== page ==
| Published: March 29, 2020
Cross-cultural experiences of culture shock abroad: are international students getting lost in transition in the western cultures?
This paper examines the salient difficulties as experienced by international students from developing countries studying in Western universities. International students as review of several studies done in this paper has shown may be getting lost in transition due to the enormous nature of challenges they have to surmount while abroad. The extant literature on study abroad challenges used the culture shock framework to reveal some of the problems the sojourners encounter in the course of their living and studying abroad in Western universities. This paper has examined the nature of such culture shock experiences and how it affected this group of travelers abroad. As the review revealed, culture shock experiences of sojourners has obvious negative psychological and social implications in their overall wellbeing which is akin to getting lost in transition. Likewise, the Albert Ellis theoretical framework examined in this paper has shown that the manner at which events are appraised may mediate the kind of effect it will produce. In this regards, the international students’ experiences of overwhelming acculturation challenges may be partly based on the kind of mental interpretation they give to the conditions they meet abroad. It is concluded that international students sometimes approach foreign cultures with ethnocentrism and in-group bias which affect them in reconciling the differences in values and conditioning between their home and the host culture.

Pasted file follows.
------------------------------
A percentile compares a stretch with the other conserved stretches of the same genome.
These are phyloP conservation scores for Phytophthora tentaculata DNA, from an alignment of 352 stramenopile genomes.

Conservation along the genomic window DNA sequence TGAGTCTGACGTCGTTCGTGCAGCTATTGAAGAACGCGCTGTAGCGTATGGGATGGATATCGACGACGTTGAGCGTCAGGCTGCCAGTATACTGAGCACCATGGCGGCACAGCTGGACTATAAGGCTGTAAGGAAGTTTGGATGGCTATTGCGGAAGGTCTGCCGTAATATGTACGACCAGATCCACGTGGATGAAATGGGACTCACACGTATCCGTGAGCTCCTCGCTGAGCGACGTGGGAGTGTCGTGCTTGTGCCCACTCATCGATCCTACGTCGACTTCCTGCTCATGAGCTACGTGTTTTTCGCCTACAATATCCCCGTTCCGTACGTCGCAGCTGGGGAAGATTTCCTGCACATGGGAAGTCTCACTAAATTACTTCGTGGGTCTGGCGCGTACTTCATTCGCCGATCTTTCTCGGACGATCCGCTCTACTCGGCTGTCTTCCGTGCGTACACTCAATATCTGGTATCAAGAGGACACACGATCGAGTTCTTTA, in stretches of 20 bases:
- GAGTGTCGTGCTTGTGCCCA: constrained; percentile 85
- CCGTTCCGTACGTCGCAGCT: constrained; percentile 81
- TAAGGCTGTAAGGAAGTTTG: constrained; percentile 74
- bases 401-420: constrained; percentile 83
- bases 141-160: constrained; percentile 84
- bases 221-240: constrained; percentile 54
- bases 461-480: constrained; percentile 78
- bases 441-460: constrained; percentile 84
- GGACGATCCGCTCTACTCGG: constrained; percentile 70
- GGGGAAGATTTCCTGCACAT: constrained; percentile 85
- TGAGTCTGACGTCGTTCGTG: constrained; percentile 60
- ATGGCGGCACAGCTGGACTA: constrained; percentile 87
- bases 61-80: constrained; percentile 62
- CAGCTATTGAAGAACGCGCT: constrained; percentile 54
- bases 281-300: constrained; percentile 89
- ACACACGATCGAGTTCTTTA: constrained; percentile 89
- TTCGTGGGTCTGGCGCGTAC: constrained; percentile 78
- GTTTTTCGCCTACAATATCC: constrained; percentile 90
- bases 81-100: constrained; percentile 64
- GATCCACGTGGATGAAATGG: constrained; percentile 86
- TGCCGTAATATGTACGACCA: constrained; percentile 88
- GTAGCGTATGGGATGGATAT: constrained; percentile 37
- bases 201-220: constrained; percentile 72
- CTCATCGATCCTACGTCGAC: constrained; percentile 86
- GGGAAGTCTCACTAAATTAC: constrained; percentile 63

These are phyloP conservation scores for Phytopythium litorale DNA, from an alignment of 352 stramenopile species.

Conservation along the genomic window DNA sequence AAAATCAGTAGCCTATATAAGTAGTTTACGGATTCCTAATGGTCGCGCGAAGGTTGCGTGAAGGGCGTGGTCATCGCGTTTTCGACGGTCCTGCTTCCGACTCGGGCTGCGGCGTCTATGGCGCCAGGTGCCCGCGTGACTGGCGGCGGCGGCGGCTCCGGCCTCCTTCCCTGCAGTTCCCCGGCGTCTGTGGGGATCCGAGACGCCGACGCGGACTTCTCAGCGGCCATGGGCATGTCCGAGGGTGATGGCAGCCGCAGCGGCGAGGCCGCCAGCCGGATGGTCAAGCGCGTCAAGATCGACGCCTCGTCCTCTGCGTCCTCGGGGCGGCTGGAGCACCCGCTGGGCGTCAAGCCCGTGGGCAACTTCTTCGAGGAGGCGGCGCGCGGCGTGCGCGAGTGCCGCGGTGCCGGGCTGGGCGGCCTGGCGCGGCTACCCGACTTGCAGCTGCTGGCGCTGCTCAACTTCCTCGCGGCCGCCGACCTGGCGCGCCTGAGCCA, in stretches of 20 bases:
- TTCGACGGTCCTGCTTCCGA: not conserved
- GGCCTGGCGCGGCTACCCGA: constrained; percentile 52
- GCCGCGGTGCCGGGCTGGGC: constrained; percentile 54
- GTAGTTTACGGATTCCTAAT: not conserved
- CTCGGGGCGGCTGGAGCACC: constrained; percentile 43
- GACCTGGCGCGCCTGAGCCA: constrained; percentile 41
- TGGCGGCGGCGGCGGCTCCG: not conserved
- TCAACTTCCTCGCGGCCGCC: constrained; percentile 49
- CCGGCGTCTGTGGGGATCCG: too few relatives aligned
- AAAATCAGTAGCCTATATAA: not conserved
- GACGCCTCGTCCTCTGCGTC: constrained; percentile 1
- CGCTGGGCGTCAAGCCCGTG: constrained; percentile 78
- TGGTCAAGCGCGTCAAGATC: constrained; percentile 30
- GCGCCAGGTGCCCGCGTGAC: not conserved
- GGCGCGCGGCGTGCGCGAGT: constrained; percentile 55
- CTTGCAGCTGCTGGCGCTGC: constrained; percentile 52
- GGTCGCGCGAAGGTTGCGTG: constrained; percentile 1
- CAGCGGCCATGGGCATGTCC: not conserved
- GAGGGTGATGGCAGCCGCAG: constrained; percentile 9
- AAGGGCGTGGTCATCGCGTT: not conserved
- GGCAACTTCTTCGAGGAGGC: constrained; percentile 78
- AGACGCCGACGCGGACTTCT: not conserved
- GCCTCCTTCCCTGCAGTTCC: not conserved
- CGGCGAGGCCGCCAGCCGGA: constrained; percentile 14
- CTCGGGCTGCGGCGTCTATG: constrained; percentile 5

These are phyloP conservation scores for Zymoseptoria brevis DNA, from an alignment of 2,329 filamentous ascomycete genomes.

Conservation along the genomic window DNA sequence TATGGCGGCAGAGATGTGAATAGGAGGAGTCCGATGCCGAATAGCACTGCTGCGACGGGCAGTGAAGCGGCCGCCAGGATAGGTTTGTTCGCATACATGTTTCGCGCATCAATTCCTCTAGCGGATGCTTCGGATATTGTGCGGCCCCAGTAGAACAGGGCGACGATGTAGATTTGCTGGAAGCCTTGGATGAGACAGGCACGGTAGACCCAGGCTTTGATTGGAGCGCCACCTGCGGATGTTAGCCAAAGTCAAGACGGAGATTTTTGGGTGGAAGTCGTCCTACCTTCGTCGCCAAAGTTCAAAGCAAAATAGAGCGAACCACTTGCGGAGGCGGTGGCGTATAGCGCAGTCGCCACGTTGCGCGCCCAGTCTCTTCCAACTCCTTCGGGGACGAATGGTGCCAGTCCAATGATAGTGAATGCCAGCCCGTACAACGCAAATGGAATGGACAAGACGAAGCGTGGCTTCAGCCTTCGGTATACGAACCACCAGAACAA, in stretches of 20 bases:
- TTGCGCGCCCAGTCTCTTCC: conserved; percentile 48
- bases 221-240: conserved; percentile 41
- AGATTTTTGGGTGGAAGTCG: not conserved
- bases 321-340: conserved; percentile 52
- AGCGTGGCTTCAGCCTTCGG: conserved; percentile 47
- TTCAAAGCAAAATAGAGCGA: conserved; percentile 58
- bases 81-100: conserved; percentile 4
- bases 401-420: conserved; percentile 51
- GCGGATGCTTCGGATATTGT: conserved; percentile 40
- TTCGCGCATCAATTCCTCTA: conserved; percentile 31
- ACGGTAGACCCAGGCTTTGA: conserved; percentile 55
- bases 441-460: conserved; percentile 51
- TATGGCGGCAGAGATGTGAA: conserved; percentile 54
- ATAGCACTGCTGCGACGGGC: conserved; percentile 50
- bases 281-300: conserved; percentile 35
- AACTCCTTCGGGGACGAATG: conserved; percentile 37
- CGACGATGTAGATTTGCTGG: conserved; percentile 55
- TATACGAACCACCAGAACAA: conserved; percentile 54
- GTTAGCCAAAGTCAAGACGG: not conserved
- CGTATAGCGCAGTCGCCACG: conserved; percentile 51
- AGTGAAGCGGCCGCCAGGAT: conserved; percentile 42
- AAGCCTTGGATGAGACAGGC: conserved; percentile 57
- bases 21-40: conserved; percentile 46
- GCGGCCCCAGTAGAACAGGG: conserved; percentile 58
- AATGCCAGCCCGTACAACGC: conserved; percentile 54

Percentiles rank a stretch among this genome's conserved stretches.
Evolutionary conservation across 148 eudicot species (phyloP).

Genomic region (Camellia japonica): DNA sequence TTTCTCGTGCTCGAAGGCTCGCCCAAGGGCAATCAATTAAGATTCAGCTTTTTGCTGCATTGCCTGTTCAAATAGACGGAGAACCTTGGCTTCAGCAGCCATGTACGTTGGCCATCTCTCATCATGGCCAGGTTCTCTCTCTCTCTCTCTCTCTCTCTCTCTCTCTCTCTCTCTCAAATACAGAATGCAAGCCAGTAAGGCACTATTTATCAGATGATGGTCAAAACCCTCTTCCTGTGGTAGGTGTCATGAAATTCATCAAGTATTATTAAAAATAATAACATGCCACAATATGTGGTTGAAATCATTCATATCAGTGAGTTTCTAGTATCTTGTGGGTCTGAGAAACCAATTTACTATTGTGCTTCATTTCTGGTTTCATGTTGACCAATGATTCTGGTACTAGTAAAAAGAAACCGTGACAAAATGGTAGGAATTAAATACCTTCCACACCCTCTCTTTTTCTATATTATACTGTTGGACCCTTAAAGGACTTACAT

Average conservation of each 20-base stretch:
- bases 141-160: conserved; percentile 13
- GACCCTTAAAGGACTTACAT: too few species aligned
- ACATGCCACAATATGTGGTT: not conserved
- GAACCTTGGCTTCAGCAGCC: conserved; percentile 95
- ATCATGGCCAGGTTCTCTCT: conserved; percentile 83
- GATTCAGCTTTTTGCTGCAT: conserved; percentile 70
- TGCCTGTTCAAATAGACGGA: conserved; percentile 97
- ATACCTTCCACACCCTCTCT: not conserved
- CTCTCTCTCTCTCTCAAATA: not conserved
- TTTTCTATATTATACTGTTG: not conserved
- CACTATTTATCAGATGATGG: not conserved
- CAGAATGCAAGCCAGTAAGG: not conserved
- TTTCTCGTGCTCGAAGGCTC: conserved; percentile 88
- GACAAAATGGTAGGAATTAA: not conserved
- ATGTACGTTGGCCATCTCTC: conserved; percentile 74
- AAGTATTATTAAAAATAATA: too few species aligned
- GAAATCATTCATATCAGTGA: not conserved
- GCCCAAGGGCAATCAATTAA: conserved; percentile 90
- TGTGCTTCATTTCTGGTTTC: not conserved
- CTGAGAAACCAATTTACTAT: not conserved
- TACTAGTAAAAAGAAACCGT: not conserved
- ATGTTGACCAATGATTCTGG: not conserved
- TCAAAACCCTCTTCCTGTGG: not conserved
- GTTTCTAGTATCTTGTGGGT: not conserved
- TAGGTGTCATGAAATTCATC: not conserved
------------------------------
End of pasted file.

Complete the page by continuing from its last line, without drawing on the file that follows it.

This is an Open Access Research distributed under the terms of the Creative Commons Attribution License (www.creativecommons.org/licenses/by/2.0), which permits unrestricted use, distribution, and reproduction in any Medium, provided the original work is properly cited.
© 2020, E O Eze & O C Cherish
Received: February 12, 2020; Revision Received: March 19, 2020; Accepted: March 29, 2020
Published in Volume 08, Issue 1, January-March, 2020